Radar Systems - Pulse Radar


The Radar, which operates with pulse signal for detecting stationary targets is called Basic Pulse Radar or simply, Pulse Radar. In this chapter, let us discuss the working of Pulse Radar.

Block Diagram of Pulse Radar

Pulse Radar uses single Antenna for both transmitting and receiving of signals with the help of Duplexer. Following is the block diagram of Pulse Radar −

Pulse Radar

Let us now see the function of each block of Pulse Radar −

  • Pulse Modulator − It produces a pulse-modulated signal and it is applied to the Transmitter.

  • Transmitter − It transmits the pulse-modulated signal, which is a train of repetitive pulses.

  • Duplexer − It is a microwave switch, which connects the Antenna to both transmitter section and receiver section alternately. Antenna transmits the pulse-modulated signal, when the duplexer connects the Antenna to the transmitter. Similarly, the signal, which is received by Antenna will be given to Low Noise RF Amplifier, when the duplexer connects the Antenna to Low Noise RF Amplifier.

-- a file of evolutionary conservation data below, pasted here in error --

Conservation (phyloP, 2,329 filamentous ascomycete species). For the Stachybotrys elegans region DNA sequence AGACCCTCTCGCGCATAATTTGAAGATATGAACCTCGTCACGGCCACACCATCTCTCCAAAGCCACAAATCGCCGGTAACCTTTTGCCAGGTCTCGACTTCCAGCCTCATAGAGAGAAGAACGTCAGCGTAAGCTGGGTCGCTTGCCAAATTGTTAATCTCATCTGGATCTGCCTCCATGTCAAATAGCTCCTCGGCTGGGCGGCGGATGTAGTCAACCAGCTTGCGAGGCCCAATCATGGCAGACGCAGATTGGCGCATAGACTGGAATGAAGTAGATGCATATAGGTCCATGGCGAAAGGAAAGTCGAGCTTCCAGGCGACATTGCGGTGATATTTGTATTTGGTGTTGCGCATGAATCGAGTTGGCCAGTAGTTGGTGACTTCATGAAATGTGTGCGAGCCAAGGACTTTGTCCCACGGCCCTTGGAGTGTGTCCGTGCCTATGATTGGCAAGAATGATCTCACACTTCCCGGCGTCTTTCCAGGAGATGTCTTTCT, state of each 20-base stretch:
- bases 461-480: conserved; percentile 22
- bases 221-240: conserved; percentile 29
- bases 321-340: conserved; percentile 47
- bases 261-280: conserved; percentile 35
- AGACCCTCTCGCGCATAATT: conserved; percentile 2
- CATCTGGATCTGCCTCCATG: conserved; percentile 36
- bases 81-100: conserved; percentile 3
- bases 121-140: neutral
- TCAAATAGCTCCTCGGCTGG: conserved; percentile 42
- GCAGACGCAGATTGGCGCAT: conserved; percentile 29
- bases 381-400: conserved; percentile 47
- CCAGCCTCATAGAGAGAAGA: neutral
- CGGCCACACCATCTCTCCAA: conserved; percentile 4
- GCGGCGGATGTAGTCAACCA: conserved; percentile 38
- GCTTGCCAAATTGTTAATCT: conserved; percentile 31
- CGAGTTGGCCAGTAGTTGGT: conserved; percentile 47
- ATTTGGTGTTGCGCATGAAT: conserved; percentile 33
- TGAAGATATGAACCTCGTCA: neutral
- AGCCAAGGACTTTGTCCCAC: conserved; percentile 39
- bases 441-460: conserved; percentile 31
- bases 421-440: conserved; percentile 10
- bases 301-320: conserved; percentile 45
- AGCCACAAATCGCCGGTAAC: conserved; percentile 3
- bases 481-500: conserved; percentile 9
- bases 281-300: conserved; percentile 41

• Low Noise RF Amplifier − It amplifies the weak RF signal, which is received by Antenna. The output of this amplifier is connected to Mixer.

  • Local Oscillator − It produces a signal having stable frequency. The output of Local Oscillator is connected to Mixer.

  • Mixer − We know that Mixer can produce both sum and difference of the frequencies that are applied to it. Among which, the difference of the frequencies will be of Intermediate Frequency (IF) type.

  • IF Amplifier − IF amplifier amplifies the Intermediate Frequency (IF) signal. The IF amplifier shown in the figure allows only the Intermediate Frequency, which is obtained from Mixer and amplifies it. It improves the Signal to Noise Ratio at output.

  • Detector − It demodulates the signal, which is obtained at the output of the IF Amplifier.

  • Video Amplifier − As the name suggests, it amplifies the video signal, which is obtained at the output of detector.

  • Display − In general, it displays the amplified video signal on CRT screen.

In this chapter, we discussed how the Pulse Radar works and how it is useful for detecting stationary targets. In our subsequent chapters, we will discuss the Radars, which are useful for detecting non-stationary targets.